Last month, the newly elected Governor John Bel Edwards of Louisiana signed an executive order expanding Medicaid coverage for the state. By doing so he followed through on his promise to his constituents that state tax dollars would not be going to the thirty other states who are expanding health coverage. Now, state officials are getting to work, ramping up plans to set up the infrastructure and outreach necessary to get citizens signed up.
Many people, whether they be opponent or proponent feel that this executive order couldn’t have come at a better time. According to Jen Steele, the current interim Medicaid Director, infant-mortality rates are double that of many developing countries. Louisiana also suffers a high HIV rate; high syphilis and STI rates. In many interviews she has painted a picture of Louisiana, a state with a rich cultural tradition, plagued by a poor populace.
In the past Louisiana lawmakers have put out a call to arms to nontraditional partners and foundations, to help combat the state’s laundry list of health-care related problems. Thanks to Edwards’s executive order, 300,000 new customers will be covered by Medicaid by July 1st. According to Jen Steele, patients who already have insurance but fall within the qualifying income and age range under Medicaid expansion could choose to switch. And the “woodwork population”, who have long been qualified to receive funds, but haven’t yet signed up. In order for this new expansion to proliferate, the state of Louisiana must find creative ways of funding healthcare.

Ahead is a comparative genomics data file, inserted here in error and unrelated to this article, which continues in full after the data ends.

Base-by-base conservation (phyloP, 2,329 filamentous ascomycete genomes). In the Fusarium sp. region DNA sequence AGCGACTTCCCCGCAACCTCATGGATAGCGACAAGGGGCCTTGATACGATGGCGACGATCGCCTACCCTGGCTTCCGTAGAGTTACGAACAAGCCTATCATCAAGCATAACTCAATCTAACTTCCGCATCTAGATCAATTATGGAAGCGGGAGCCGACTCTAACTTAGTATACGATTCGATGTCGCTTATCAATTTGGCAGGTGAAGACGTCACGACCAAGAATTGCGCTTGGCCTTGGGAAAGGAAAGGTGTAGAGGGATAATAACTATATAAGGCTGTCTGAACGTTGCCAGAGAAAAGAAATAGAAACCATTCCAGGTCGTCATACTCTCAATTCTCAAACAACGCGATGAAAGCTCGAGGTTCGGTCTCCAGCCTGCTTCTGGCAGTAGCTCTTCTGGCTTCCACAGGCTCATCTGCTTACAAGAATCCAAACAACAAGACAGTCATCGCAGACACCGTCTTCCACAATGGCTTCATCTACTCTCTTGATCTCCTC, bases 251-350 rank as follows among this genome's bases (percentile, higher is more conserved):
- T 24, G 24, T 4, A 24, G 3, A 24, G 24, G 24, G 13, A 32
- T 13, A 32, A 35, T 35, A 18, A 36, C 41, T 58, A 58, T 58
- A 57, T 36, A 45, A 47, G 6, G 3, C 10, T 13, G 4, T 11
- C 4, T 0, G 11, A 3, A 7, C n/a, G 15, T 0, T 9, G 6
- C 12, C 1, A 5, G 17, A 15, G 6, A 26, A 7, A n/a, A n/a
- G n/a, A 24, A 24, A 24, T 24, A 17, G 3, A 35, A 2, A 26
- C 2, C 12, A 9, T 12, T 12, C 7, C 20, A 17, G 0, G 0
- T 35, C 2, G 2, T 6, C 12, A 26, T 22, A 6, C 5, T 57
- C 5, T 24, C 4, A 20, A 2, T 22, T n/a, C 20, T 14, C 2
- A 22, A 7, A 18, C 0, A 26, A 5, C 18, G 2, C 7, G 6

According to news from the state capitol, the state currently has a $750 million deficit through the end of the current fiscal year, and a $1.9 billion deficit for the next, which begins July 1. Currently, officials from the Louisiana state health department have reached out to hospitals, clinics, and other entities seeking donations to state’s portion of administrative costs.
In such trying times the state must rely on the kindness of strangers to cover 2.8 million dollars worth of expansions, and the salaries of thousands of new enrollment workers. Even though the costs may be daunting, and the political factor may be an even bigger hurdle, Medicaid patients in Louisiana will have access to the care they need. Expanding Medicaid gives people the right to heath, giving coverage to men, women, and children who were not previously eligible under previous state laws.